Skip to content

Attracting birds

2012 August 27
by Karen Purcell

Providing food in birdfeeders can attract birds even in the middle of the city.

Birds are so beautiful and colorful! They are also exciting to watch — especially from up close. Their behaviors can be fascinating. Did you know that watching birds in your neighborhood can decrease your stress? You can attract birds of many different species to your corner of the world. By attracting birds you’ll also be helping them. It is easy and it can make your life richer!

So how can you attract birds? It’s easy! We’re going to give you lots ideas.

The easiest way to attract birds is by offering them food! You can put up bird feeders or plant bird-friendly plants that will give them seeds and nectar.

Cedar Waxwing enjoying berries from a dogwood. Photo by Bill Heban Rossford.

If you are going to provide food, you’ll want to think about what you want to  attract—and where you want to put your bird feeder. Feeders filled with sunflower seeds attract lots of different kinds of birds – like colorful cardinals, goldfinches, and friendly chickadees.

In cities it is best to use feeders with small perches suited for smaller birds that will not easily spill seed on the ground. Spilled food may attract squirrels  and larger flocks of unwanted birds. Nyger seed feeders work well – but Nyger seed may be expensive.

Baltimore Oriole on an orange. Image by Victor Loewen

Nectar feeders are also great for attracting birds! They attract hummingbirds and sometimes Orioles. All you need to do is mix 3 parts hot water to 1 part sugar (don’t put food coloring in it)—make sure the water has cooled – place it outside and wait for your hummingbirds to arrive!!  You can put some bright potted flowers next to the nectar feeder to help attract the birds!

In spring you can also slice up some oranges and put them on trees, balconies, or railings. You might be lucky enough to attract an oriole!

Brown-eyed Susans are wonderful bird-friendly flowers!

If bird feeders are not permitted in your building. Try a natural bird feeder! A simple potted sunflower or other flower that produces seeds like brown-eyed susans, cosmos, or cone flowers,  placed on your window sill may provide food for birds. Just make sure you let them go to seed! Let the flowers die and produce seed – and then watch the birds enjoy! Sunflowers are fun, colorful, and easy to grow. At least 43 bird species feed on sunflower seeds!

Flowers that produce nectar are also a fun way to attract birds like hummingbirds. Try flowers like nasturtiums or trumpet vines. Birds are also attracted to plants that provide berries and fruit! Make sure you offer them lots of different choices!

American Robins enjoying a birdbath.

Birds also need fresh, clean water for drinking and bathing.  You can offer birds water by placing a shallow container filled with water on the ground or slightly off the ground. A good drinking fountain for birds should be like a shallow puddle (nature’s true birdbath). Place some sand in the bottom of the bath and arrange a few branches or stones in the container, so birds can stand on them and drink without getting wet (this is especially important in the winter).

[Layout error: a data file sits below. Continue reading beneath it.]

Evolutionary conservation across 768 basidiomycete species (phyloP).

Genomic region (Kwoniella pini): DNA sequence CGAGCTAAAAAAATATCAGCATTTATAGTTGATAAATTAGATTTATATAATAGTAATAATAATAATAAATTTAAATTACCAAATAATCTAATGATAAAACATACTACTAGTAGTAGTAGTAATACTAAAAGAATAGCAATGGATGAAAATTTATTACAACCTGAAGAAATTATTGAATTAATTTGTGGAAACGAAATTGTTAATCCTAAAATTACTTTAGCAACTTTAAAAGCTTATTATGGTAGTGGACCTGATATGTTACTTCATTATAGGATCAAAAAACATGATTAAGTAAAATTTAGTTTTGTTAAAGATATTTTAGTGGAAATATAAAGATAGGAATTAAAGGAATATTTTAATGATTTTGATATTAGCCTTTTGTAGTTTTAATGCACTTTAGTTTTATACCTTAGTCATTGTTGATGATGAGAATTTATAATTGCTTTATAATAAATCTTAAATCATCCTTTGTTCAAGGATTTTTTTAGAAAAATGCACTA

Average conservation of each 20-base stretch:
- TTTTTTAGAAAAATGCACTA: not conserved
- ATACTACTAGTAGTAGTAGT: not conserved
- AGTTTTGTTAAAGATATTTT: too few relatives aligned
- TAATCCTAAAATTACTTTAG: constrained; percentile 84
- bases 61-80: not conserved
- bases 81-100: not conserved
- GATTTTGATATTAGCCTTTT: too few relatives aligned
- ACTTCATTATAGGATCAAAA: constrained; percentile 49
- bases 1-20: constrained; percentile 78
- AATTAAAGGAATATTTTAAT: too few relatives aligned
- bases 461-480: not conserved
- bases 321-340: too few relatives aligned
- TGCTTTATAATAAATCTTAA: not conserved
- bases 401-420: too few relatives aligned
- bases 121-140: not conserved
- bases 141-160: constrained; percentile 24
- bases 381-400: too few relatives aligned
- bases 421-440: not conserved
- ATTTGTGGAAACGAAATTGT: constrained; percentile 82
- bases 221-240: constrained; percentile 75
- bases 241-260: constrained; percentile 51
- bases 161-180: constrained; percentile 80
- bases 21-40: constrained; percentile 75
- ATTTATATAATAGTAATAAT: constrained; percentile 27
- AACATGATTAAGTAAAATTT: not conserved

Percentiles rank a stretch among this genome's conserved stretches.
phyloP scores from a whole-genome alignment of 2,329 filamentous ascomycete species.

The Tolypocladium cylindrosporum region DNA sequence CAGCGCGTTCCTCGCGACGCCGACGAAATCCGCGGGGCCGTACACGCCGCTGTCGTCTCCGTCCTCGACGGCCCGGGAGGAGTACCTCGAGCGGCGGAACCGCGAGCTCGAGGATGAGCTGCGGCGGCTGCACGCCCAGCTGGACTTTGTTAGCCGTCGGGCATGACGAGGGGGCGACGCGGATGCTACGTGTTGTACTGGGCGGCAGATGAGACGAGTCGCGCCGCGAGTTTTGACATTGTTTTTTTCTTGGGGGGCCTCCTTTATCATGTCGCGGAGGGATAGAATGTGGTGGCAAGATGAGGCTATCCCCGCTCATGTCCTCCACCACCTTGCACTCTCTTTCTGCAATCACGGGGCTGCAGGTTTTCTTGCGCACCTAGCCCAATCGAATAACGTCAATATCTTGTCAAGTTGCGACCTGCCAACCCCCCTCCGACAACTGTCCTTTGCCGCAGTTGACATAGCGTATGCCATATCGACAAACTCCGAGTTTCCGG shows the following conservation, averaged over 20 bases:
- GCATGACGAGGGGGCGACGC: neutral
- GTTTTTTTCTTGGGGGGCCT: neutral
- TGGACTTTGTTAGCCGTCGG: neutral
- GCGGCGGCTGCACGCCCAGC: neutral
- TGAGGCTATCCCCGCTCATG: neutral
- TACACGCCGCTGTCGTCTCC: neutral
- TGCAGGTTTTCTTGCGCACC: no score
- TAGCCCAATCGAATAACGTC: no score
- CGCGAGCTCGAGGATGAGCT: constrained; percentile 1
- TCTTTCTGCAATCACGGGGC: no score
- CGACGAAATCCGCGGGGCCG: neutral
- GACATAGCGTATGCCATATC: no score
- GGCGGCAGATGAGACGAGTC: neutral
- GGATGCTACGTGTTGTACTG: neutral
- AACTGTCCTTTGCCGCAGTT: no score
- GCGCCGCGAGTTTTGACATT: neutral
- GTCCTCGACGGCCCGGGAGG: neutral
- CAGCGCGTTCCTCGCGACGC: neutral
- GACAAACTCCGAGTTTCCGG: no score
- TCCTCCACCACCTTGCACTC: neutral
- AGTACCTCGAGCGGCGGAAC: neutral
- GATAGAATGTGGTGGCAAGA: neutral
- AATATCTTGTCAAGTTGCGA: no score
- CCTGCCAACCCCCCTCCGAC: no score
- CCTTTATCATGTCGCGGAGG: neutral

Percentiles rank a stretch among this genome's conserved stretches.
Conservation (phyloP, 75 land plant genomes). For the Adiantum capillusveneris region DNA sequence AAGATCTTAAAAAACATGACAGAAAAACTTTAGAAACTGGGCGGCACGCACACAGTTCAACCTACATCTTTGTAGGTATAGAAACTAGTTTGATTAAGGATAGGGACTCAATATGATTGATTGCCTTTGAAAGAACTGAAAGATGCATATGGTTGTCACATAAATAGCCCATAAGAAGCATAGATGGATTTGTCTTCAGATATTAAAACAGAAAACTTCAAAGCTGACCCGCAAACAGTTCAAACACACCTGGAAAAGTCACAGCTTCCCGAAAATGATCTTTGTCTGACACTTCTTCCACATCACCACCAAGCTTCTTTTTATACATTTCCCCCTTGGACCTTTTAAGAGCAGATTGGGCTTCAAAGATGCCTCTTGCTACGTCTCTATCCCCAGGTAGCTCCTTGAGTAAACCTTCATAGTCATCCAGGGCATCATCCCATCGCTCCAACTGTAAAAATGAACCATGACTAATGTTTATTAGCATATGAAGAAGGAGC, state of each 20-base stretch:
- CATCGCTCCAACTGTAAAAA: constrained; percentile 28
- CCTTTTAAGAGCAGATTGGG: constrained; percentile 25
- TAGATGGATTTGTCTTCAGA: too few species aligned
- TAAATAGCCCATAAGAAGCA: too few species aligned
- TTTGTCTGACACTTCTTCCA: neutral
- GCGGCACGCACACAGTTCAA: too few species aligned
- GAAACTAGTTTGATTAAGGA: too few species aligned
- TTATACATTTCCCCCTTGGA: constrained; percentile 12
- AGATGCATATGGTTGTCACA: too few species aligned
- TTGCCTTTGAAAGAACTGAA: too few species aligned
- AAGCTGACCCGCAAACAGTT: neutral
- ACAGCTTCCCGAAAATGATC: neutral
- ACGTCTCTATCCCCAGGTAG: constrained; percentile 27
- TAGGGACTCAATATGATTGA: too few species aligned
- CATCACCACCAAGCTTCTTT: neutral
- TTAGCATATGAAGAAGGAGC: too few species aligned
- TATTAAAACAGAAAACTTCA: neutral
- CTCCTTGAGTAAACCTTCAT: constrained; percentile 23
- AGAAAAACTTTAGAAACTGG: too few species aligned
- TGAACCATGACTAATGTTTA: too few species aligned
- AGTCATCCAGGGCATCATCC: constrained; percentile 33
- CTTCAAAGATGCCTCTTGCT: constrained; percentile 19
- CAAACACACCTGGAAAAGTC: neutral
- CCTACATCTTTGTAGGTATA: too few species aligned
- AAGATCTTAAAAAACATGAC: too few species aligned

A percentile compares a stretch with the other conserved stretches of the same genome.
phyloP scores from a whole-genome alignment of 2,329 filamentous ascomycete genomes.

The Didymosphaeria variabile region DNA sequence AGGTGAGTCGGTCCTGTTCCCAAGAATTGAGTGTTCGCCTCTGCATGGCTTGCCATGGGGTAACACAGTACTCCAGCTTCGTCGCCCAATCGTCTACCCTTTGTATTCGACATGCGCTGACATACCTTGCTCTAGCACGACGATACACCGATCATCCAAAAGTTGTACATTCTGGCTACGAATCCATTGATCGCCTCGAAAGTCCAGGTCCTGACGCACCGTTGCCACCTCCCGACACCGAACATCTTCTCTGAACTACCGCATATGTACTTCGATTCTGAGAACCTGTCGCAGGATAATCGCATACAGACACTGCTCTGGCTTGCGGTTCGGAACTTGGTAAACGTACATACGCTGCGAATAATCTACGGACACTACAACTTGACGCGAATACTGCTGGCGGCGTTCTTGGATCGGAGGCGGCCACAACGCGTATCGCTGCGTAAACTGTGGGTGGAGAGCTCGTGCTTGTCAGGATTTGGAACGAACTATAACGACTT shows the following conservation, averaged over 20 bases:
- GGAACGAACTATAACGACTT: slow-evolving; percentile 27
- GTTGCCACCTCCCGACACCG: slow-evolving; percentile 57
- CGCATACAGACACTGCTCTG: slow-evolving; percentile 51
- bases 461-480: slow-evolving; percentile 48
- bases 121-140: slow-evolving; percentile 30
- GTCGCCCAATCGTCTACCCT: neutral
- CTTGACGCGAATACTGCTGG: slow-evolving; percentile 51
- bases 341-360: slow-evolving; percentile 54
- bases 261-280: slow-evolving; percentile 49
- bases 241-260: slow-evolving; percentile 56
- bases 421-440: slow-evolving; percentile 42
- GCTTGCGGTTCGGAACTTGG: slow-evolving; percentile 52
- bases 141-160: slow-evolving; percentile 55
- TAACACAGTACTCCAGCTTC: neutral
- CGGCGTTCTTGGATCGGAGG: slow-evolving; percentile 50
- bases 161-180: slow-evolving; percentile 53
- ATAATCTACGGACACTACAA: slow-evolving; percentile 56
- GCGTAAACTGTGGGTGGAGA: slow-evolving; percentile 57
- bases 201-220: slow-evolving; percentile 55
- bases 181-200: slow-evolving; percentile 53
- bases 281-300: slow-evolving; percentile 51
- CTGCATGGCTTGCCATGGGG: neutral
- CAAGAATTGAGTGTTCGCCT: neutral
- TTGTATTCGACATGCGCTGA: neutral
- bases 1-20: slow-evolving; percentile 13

Choose your nestbox carefully!

Finally placing a nest box (sometimes called a birdhouse) in your neighborhood is a great way to attract birds. When you think of birds – you usually think of birds making their nests on a branch of a tree, right? But birds nest in all kinds of places. It depends on the species of birds. Some birds nest on trees, others nest in the ground, some nest in nooks and crannies on cliffs, and some nest inside holes or cavities in trees. Some birds nest in any crazy spot that provides shelter from the weather and predators!

You can help cavity nesting birds like chickadees, wrens,  swallows or even bluebirds  by putting up a nest box. But, be careful! Lots of

This photo of a nest in a urinal is a great example of birds nesting in crazy spots! Thanks to Vincent Obrien for the photo.

nestboxes sold are not great for birds. You want to make sure that it is built of untreated wood and it should have  ventilation holes (so it doesn’t get too hot), sloped roofs (so the rain doesn’t get in the box), rough interior walls (so the young birds can climb out when they are ready to fly), and drainage holes (just in case rain does get in).  Nest boxes are an amazing way to watch birds up close. You’ll see the parents building the nest and later on flying back and forth with food for their young. You’ll hear the chicks peeping loudly for food –and if you are lucky, you might even see them take their first flight!

Whatever you decide to do to help birds in your neighborhood. Start small. Choose one or two things to do…and soon you’ll be hooked.

 

Thanks to Kaytee Avian Foundation

No comments yet

Leave a Reply

Note: You can use basic XHTML in your comments. Your email address will never be published.

Subscribe to this comment feed via RSS